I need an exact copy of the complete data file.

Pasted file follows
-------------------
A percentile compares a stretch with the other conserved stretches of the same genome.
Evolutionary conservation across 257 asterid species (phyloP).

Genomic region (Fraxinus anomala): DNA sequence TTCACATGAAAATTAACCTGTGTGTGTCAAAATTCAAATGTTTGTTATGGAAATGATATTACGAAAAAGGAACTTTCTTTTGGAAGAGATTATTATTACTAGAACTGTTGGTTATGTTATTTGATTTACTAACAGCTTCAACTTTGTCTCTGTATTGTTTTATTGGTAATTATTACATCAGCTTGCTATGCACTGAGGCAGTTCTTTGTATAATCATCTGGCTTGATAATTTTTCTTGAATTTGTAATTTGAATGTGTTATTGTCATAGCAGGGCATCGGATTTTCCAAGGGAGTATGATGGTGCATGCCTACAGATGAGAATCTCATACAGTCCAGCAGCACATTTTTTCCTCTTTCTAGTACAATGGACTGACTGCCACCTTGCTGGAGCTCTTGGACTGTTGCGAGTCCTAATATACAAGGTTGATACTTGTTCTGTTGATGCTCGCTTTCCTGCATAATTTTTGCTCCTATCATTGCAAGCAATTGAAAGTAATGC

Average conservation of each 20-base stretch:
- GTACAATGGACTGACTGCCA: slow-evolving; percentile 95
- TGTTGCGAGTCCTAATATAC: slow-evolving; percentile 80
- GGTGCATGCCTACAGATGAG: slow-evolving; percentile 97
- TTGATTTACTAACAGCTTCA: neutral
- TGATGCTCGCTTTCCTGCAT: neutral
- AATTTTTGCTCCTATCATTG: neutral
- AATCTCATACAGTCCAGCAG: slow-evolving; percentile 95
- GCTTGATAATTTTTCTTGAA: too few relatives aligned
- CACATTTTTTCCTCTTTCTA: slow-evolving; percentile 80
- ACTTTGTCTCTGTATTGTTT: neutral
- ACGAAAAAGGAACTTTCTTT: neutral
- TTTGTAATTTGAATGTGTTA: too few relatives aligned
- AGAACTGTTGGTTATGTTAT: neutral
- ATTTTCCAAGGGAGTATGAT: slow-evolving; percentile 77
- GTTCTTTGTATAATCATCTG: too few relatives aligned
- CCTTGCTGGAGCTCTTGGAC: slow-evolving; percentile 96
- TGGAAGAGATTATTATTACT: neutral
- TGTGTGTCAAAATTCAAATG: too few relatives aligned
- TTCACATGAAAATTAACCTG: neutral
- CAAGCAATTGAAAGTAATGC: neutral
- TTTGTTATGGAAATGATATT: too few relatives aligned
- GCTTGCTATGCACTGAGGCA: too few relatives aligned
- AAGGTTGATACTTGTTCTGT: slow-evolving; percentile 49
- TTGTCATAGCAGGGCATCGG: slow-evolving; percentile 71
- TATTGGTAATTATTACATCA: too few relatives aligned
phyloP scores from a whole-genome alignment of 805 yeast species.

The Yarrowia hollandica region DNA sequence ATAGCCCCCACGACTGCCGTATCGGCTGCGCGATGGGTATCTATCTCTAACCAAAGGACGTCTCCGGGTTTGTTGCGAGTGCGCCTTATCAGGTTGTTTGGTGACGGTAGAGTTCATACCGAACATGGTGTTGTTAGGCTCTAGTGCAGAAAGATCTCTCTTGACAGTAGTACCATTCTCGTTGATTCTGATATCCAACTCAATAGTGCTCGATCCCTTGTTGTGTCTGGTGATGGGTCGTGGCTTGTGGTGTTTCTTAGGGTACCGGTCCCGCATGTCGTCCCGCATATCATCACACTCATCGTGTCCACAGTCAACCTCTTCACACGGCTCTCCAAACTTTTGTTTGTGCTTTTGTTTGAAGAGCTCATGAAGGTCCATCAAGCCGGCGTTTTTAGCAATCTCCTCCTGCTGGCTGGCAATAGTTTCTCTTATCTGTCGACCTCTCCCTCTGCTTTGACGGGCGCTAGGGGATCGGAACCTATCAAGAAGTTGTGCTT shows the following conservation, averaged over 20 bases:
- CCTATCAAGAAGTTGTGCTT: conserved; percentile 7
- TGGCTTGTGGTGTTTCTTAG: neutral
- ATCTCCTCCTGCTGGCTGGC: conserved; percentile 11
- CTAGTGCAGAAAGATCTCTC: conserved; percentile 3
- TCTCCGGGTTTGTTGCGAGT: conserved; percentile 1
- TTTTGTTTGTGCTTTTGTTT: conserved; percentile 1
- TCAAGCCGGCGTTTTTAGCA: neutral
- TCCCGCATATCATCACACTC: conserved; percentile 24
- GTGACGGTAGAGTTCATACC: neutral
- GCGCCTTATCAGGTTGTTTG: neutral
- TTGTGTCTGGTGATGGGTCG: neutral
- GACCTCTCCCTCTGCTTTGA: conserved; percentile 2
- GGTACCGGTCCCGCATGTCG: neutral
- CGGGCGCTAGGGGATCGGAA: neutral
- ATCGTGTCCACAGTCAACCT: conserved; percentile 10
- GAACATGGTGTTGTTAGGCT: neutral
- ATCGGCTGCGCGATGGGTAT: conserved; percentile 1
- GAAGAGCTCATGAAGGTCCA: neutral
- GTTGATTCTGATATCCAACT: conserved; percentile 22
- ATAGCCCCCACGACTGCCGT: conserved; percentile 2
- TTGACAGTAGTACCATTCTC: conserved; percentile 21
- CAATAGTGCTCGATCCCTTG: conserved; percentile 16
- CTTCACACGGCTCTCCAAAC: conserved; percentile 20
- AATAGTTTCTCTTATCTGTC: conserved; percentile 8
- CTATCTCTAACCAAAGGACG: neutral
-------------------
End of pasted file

A percentile compares a stretch with the other conserved stretches of the same genome.
Evolutionary conservation across 257 asterid species (phyloP).

Genomic region (Fraxinus anomala): DNA sequence TTCACATGAAAATTAACCTGTGTGTGTCAAAATTCAAATGTTTGTTATGGAAATGATATTACGAAAAAGGAACTTTCTTTTGGAAGAGATTATTATTACTAGAACTGTTGGTTATGTTATTTGATTTACTAACAGCTTCAACTTTGTCTCTGTATTGTTTTATTGGTAATTATTACATCAGCTTGCTATGCACTGAGGCAGTTCTTTGTATAATCATCTGGCTTGATAATTTTTCTTGAATTTGTAATTTGAATGTGTTATTGTCATAGCAGGGCATCGGATTTTCCAAGGGAGTATGATGGTGCATGCCTACAGATGAGAATCTCATACAGTCCAGCAGCACATTTTTTCCTCTTTCTAGTACAATGGACTGACTGCCACCTTGCTGGAGCTCTTGGACTGTTGCGAGTCCTAATATACAAGGTTGATACTTGTTCTGTTGATGCTCGCTTTCCTGCATAATTTTTGCTCCTATCATTGCAAGCAATTGAAAGTAATGC

Average conservation of each 20-base stretch:
- GTACAATGGACTGACTGCCA: slow-evolving; percentile 95
- TGTTGCGAGTCCTAATATAC: slow-evolving; percentile 80
- GGTGCATGCCTACAGATGAG: slow-evolving; percentile 97
- TTGATTTACTAACAGCTTCA: neutral
- TGATGCTCGCTTTCCTGCAT: neutral
- AATTTTTGCTCCTATCATTG: neutral
- AATCTCATACAGTCCAGCAG: slow-evolving; percentile 95
- GCTTGATAATTTTTCTTGAA: too few relatives aligned
- CACATTTTTTCCTCTTTCTA: slow-evolving; percentile 80
- ACTTTGTCTCTGTATTGTTT: neutral
- ACGAAAAAGGAACTTTCTTT: neutral
- TTTGTAATTTGAATGTGTTA: too few relatives aligned
- AGAACTGTTGGTTATGTTAT: neutral
- ATTTTCCAAGGGAGTATGAT: slow-evolving; percentile 77
- GTTCTTTGTATAATCATCTG: too few relatives aligned
- CCTTGCTGGAGCTCTTGGAC: slow-evolving; percentile 96
- TGGAAGAGATTATTATTACT: neutral
- TGTGTGTCAAAATTCAAATG: too few relatives aligned
- TTCACATGAAAATTAACCTG: neutral
- CAAGCAATTGAAAGTAATGC: neutral
- TTTGTTATGGAAATGATATT: too few relatives aligned
- GCTTGCTATGCACTGAGGCA: too few relatives aligned
- AAGGTTGATACTTGTTCTGT: slow-evolving; percentile 49
- TTGTCATAGCAGGGCATCGG: slow-evolving; percentile 71
- TATTGGTAATTATTACATCA: too few relatives aligned
phyloP scores from a whole-genome alignment of 805 yeast species.

The Yarrowia hollandica region DNA sequence ATAGCCCCCACGACTGCCGTATCGGCTGCGCGATGGGTATCTATCTCTAACCAAAGGACGTCTCCGGGTTTGTTGCGAGTGCGCCTTATCAGGTTGTTTGGTGACGGTAGAGTTCATACCGAACATGGTGTTGTTAGGCTCTAGTGCAGAAAGATCTCTCTTGACAGTAGTACCATTCTCGTTGATTCTGATATCCAACTCAATAGTGCTCGATCCCTTGTTGTGTCTGGTGATGGGTCGTGGCTTGTGGTGTTTCTTAGGGTACCGGTCCCGCATGTCGTCCCGCATATCATCACACTCATCGTGTCCACAGTCAACCTCTTCACACGGCTCTCCAAACTTTTGTTTGTGCTTTTGTTTGAAGAGCTCATGAAGGTCCATCAAGCCGGCGTTTTTAGCAATCTCCTCCTGCTGGCTGGCAATAGTTTCTCTTATCTGTCGACCTCTCCCTCTGCTTTGACGGGCGCTAGGGGATCGGAACCTATCAAGAAGTTGTGCTT shows the following conservation, averaged over 20 bases:
- CCTATCAAGAAGTTGTGCTT: conserved; percentile 7
- TGGCTTGTGGTGTTTCTTAG: neutral
- ATCTCCTCCTGCTGGCTGGC: conserved; percentile 11
- CTAGTGCAGAAAGATCTCTC: conserved; percentile 3
- TCTCCGGGTTTGTTGCGAGT: conserved; percentile 1
- TTTTGTTTGTGCTTTTGTTT: conserved; percentile 1
- TCAAGCCGGCGTTTTTAGCA: neutral
- TCCCGCATATCATCACACTC: conserved; percentile 24
- GTGACGGTAGAGTTCATACC: neutral
- GCGCCTTATCAGGTTGTTTG: neutral
- TTGTGTCTGGTGATGGGTCG: neutral
- GACCTCTCCCTCTGCTTTGA: conserved; percentile 2
- GGTACCGGTCCCGCATGTCG: neutral
- CGGGCGCTAGGGGATCGGAA: neutral
- ATCGTGTCCACAGTCAACCT: conserved; percentile 10
- GAACATGGTGTTGTTAGGCT: neutral
- ATCGGCTGCGCGATGGGTAT: conserved; percentile 1
- GAAGAGCTCATGAAGGTCCA: neutral
- GTTGATTCTGATATCCAACT: conserved; percentile 22
- ATAGCCCCCACGACTGCCGT: conserved; percentile 2
- TTGACAGTAGTACCATTCTC: conserved; percentile 21
- CAATAGTGCTCGATCCCTTG: conserved; percentile 16
- CTTCACACGGCTCTCCAAAC: conserved; percentile 20
- AATAGTTTCTCTTATCTGTC: conserved; percentile 8
- CTATCTCTAACCAAAGGACG: neutral